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March 20, 2012 at 6:07 pm #37049
This is NOT my home. I found it online while dreaming of going OTG, and since I can’t afford to move right now (imprisoned by a mortgage) I thought I’d pass it along to like-minded people. It seems ideal for an OTG setting. Berm home w/wood heat as backup, 3+ acres, food storage, etc. Man, I wish I could buy this and upgrade it with an attached greenhouse, solar, etc. But, well, that whole money thing.
It’s near Traverse City Michigan (my ideal location). Hope someone can snag it. They’re asking $79,900, but I’m sure you could get a better deal.
So here you go…March 20, 2012 at 7:03 pm #42476
I like your handle!! Earthship Dream. That is what I had from the time I went to the public library and picked out the Solar Living Source Book and Earthship I, as my fact books to go with my escapist westerns. That was 1993. The dream persisted in knowing housing and the way people lived was mostly wrong. I studied more books, and ended up overnight renting the first one built in the mid ’80s. We liked it. I bought the land and started working on this place in ’97, on weekends and after work, with my little boy and wife as helpers. By 2000 the dream was complete.
Keep on dreaming those Earthship dreams, and you will find a way to make it real.April 2, 2012 at 6:25 pm #42519
Thank you for the hopeful reply. I have two little boys (2 & 4yo) and what you described IS my dream. Though it sounds like you didn’t have to deal with an underwater mortgage, having started in 93; it’s great to know of others with the same aspirations that were able to make it happen!
Once our kids are big enough to travel better we plan on renting one in NM to see if we really like it. Can’t imagine we won’t. I bought and have been studying those Earthship books for a couple years now. I’ve probably seen every picture and video on the internet as well. haha
If you don’t mind I’ve been DYING to ask someone that actually lives in one…from an earthship owners standpoint, what would you have done differently, and what worked well? How’s the upkeep? Any words of wisdom?
Take careApril 4, 2012 at 9:46 pm #42523
I would have bought new windows rather than recycled dual panes that were already 25 years old. I paid $250 for 6-46″ x 80.25″ tempered, and new they went for $360 each. However, a couple years ago I replaced one for $500 installed. I installed the original ones with a strong man to help on a labor trade. I found out that windows usually lose their seal after 30 years, and a couple more are showing inside drip/haze marking.
Another thing is that I would have built less interior gardens and one more U module to lower the humidity and moderate the temperature more. The interior winter humidity caused mold that had to be cleaned then painted with higher buck mold resistant paint.
The rainwater catchment and compost toilet work well. The slipform garden walls and floor were a time and money saver. Tomatoes turn it into a jungle at times, and squash plants come out and down to the floor, so I’m glad the mass wall is back 3.5′. The vent’s push up 1×2 with holes for the 5/16″ bolt out of a double block under the drywall, needs a new set of longer screws to hold the hinge to 1×2 better and I need to put in a new bit to hold it because the 5/16″ eventually broke. It is of a different design than the books and is not a skylight that would lose heat.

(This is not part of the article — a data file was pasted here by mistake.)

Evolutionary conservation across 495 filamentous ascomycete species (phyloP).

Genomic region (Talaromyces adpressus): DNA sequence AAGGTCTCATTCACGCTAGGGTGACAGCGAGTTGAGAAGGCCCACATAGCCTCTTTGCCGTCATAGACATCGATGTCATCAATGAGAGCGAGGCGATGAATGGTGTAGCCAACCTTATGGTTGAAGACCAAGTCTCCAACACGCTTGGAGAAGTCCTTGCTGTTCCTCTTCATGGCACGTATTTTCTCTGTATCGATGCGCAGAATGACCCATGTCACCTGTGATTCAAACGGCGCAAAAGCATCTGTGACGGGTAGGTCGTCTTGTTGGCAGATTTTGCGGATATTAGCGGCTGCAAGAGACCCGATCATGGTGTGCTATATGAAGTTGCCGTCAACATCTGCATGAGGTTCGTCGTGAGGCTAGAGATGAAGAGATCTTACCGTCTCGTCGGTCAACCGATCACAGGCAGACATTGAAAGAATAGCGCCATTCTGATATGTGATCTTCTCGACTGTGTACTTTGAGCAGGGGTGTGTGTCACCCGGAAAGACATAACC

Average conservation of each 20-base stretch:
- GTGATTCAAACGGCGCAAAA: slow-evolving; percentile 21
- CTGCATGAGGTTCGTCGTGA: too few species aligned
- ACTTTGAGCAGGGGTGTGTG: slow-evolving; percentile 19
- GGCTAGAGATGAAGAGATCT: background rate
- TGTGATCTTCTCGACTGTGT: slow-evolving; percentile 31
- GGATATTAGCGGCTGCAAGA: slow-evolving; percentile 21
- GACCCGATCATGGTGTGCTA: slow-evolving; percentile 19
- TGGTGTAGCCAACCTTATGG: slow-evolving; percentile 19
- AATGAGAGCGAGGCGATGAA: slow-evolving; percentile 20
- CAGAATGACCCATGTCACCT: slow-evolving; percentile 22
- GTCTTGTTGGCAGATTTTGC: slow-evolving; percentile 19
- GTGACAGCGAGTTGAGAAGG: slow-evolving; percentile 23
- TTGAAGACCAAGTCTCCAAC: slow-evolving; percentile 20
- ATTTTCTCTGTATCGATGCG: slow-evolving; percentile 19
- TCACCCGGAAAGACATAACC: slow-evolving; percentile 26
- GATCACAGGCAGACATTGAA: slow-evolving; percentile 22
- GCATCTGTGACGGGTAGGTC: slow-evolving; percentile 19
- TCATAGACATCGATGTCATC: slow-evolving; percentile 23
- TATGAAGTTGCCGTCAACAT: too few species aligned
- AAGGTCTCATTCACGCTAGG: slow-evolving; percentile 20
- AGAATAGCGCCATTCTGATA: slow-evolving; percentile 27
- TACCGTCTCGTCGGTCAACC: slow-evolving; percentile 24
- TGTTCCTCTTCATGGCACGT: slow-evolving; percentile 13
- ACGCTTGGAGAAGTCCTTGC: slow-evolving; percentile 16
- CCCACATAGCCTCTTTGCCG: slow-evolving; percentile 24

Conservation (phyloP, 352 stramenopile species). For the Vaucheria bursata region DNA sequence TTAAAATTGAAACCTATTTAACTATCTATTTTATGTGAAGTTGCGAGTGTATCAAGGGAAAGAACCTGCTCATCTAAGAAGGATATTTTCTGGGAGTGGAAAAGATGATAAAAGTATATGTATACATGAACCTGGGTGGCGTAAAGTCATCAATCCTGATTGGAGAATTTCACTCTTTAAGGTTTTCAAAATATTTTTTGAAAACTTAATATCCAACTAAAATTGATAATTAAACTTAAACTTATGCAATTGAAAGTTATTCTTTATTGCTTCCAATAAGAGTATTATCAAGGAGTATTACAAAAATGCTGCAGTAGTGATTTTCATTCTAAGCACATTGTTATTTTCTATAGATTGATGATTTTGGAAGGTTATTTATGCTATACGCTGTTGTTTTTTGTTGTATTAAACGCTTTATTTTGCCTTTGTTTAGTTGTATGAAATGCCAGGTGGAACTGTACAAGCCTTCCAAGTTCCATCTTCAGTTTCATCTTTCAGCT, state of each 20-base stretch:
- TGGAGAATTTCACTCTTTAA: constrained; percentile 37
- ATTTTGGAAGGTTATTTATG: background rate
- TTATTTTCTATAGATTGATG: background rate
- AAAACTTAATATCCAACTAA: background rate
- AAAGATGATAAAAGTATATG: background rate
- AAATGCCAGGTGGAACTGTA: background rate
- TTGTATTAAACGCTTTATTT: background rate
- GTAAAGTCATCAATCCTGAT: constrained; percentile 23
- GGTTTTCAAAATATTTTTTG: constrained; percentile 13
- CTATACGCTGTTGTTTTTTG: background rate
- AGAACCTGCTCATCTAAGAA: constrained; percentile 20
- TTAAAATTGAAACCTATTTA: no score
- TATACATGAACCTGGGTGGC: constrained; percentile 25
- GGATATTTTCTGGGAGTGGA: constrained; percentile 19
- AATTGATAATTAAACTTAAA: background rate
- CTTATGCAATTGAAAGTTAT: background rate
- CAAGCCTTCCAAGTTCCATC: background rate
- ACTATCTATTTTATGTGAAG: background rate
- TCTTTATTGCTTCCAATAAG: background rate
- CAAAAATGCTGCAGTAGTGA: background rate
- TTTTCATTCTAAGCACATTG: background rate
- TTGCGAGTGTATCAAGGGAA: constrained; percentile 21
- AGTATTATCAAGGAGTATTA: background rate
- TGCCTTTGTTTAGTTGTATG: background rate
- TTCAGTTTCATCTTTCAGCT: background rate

The solar electric works great, and my Marshall 15 watt Mini Stack is loud and sounds great. Upkeep is it needs sweeping and venting when possible.
I had followed my dad’s advice and never had a mortgage over 1/4 my income. The mortgage on this place was less than half its value, and the savings from no electric bills added up. The lower mortgage through sweat equity was easier to also save enough money to pay it off in 2006. Growing food helped save, too.
I still have to pay property tax and insurance, around $800/year. Propane and wood for supplemental heat, hot water, refrigerator, and stove run another $1200 per year and rising. Renting a house would cost around $11K + per year more.
This is relatively luxury living, rather than little scrap cabins or shipping containers with exposed OSB. This is beautiful, and we have satellite TV with an LCD 32″ screen, and all the comforts of a regular Santa Fe/ Mountain Cabin custom home built with professionalism, hard work, pride, and artistry. Along with low carbon footprint ecology.August 8, 2012 at 7:03 pm #42841
Wow, thank you for the detailed response. Your house sounds nice. Would love to see some pictures if you have any posted somewhere.
And a HUGE congratulations on paying it off!! That has to feel amazing.
The humidity issue w/large indoor garden is especially helpful as we were planning to make it as big as possible. (Wife has a serious green thumb) Can you tell me how many sq ft of garden you have, as well as sq ft inside the house? …so I can figure out what ratio will mean too much humidity. I was hoping to (eventually) mimic the double greenhouse idea they have on the Phoenix for maximum food production.
Also great to know about the windows. I’ve read that’s one of the larger investments, and have decided to go all out on the roof and windows.
The wife and I are a very skilled in cutting costs and DIY, so we’ll definitely take your advice on the sweat equity. Plus we won’t have much to work with when the time comes, after wall street shrunk my 401k and walked away with bonuses. But I won’t go there
Thanks again, and sorry it’s taken me so long to notice your reply. Hope you see this.August 9, 2012 at 12:06 am #42843
The thread this link was in went off the page because of some spammers.
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